In the park, a dad holds hands with one son while his other boy darts off into an empty batting cage. “Garrett, come on,” the dad calls. “We’re leaving.” Dad and little brother are strolling at a toddler’s pace. They have plenty of ground to cover before they reach the parking lot. Clearly, they are not leaving yet. “Bye bye, Garrett. We’re leaving you here.” Garrett, God bless him, ignores his dad. He is in a cage. A deserted one. How dangerous can it be?
I have only one kid. I’ll concede that I can’t fully appreciate the challenge of managing more. How does a parent keep an eye on the one who has run off when the other is foraging in the dirt for cigarette butts? Like every other parent out there, Garrett’s dad is doing his best with the tools at hand to keep his sons safe. Still, I can’t help but think “bye bye” is a flawed strategy for roping the calves.
Garrett has undoubtedly heard his dad’s ploy before and knows it for the idle threat it is. I watch as he moves up and down the cage, lacing his fingers through the fencing. He is busy exploring and marveling, and his dad’s farewells ping off his deaf ears. “Garrett, now.” Ah, yes. Escalation. The wheedling has not worked, so Dad kicks it up to demands. Garrett stands at the gate for a moment before turning and re-entering the cage. Dad’s voice edges upward. “Come here, now. Five, four, three. . .”
I do not stick around for the next installment. The father will figure something out. So will Garrett. That’s the thing about kids and parents. We are always figuring things out. More often than not, what we end up learning is not what anyone intends.
It seems like eons have passed since I last counted down towards a punishment. It has been almost as long since I have seen Bug’s temper go volcanic. Parenting tactics in which I was engaging almost daily are now abstract memories. “If you don’t get over here by the count of three, the cinnamon toast goes in the garbage. One. . . Two . . .” Threats are disappearing from my vocabulary. Time-outs have also been enjoying their retirement. Occasionally, warnings about endangered privileges still slip out. My voice became accustomed to the feel of “If you don’t ____, then you lose ___.” These tics still skitter past my lips before my brain can intercept them. Like Garrett, Bug ignores these ploys. I usually do, too. We return to mending whatever is frayed between us.
From time to time, I still walk away. Before I respond, I need to quiet down my own howling, growling head. I am not always so good at telling Bug I need to step away to catch my breath, but I hope I am getting better. When I explain I will be back and we will figure it out together, he usually manages to wait for me without going off the rails.
They say twenty-eight repetitions form the habit. New approaches I established in my interactions with Bug are actually working. We get into the car for school most mornings now just by moving together through the preparations. It stuns me to watch my boy perform the straightforward exercise of walking out the door, sitting down in his car seat, and picking up his book. For months as long as lifetimes, that stretch between bed and car was a minefield. Now, I explain the expectations, give him choices, and speak in an upbeat tone about what is unfolding right in front of us. The former slog has become a simple morning routine.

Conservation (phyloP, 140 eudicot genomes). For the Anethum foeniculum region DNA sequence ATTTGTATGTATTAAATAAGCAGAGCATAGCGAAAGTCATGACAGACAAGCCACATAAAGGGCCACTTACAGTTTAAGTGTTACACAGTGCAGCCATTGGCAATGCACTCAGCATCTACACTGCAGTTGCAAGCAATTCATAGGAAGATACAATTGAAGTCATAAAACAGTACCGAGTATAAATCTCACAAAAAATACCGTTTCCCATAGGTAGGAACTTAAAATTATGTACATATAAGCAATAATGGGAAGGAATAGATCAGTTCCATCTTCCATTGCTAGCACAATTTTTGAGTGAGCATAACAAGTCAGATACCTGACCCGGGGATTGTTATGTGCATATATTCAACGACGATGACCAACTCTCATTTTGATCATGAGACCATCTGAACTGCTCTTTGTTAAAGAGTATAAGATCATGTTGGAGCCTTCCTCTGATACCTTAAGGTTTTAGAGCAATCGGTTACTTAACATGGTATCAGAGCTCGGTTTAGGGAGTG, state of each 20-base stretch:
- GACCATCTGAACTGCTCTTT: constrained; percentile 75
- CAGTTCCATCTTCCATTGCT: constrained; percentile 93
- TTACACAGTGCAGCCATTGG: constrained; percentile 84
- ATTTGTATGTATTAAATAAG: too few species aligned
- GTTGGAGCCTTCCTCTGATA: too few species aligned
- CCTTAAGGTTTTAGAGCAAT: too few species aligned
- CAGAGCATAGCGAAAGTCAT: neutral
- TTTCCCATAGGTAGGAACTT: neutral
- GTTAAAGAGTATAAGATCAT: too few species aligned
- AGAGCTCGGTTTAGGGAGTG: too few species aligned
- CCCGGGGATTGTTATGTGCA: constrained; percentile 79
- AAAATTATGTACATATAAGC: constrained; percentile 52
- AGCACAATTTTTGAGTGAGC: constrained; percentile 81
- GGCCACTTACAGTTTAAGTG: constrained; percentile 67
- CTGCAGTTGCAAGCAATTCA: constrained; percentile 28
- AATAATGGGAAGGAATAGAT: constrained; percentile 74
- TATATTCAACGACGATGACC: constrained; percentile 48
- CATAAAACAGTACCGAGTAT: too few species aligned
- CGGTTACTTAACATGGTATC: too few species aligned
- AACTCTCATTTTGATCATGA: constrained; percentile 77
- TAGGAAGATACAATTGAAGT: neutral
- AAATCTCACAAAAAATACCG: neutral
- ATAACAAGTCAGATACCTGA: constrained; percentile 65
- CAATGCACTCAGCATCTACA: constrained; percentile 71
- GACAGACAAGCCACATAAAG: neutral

While Tee and I were leaving kindergarten orientation last week, Bug threw not one, not two, but thee rocks at me. They all missed, but not by much. My vision constricted and my jaw set. I walked away from the first throw (which is why he hurled two more). Trying to stay calm, I called over my shoulder, “I cannot be near a little boy who throws rocks at me, even though I love him very much.” He had been asking to stay with me that night. It was, however, his night with his daddy. Repeated requests and increasing volume had not worked, so he scaled up to aggression. He was also tired, having forgone a nap at preschool, and was a little disoriented by his tour of the new elementary classroom.
All of these facts about his experience in that moment were right there for me to notice. Shifting my gaze away from my own rising temperature and back onto my son had the effect of cooling and centering my mind. In a previous post about Bug’s defiance, I wrote about focusing my attention on just one measure when deciding how to approach my son: Does this choice strengthen or weaken my relationship with Bug?
Halfway up the hill, I paused. Looking back, I saw my little boy standing all alone. He had been left behind. Even Tee was walking away, explaining calmly that Bug was going to lose his movie that night for throwing rocks. With yet another punishment added to the burden, Bug was cracking under the weight of it all. Somehow, he was supposed to swallow the disappointment and describe rather than act out his feelings in an unfamiliar location while being incredibly tired. He had almost no resource to handle the task before him. Clearly, he was far too small for all the decisions required of him in that moment.